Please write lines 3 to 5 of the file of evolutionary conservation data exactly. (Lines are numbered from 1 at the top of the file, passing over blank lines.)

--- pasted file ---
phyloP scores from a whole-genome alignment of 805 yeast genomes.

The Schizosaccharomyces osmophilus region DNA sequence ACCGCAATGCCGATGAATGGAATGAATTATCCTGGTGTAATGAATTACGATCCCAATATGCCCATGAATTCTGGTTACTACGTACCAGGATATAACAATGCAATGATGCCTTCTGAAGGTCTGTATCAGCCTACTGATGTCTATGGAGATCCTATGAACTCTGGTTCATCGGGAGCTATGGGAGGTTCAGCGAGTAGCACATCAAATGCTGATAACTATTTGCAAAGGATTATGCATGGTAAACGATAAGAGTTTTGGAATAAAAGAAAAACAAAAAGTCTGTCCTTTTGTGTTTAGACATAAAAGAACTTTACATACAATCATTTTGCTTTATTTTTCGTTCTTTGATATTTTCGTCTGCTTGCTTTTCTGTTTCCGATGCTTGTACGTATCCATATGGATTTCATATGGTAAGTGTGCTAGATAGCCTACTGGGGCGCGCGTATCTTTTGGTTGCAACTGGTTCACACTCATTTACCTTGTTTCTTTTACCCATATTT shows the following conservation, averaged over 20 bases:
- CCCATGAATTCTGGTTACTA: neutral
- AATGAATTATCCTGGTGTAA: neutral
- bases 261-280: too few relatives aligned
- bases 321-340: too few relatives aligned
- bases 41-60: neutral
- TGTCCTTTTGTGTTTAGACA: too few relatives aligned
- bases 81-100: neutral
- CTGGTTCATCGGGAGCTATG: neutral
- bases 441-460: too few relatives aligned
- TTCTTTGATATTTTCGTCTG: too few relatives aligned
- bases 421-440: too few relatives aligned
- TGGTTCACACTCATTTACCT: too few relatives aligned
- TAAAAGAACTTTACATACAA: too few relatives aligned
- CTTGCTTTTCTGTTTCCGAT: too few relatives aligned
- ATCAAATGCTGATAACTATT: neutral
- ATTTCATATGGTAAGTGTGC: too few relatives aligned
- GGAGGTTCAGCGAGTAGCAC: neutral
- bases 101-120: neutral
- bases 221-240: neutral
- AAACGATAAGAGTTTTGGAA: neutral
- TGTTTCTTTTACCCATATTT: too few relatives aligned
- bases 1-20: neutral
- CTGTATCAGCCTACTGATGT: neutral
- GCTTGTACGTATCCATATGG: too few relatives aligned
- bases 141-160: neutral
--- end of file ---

- CCCATGAATTCTGGTTACTA: neutral
- AATGAATTATCCTGGTGTAA: neutral
- bases 261-280: too few relatives aligned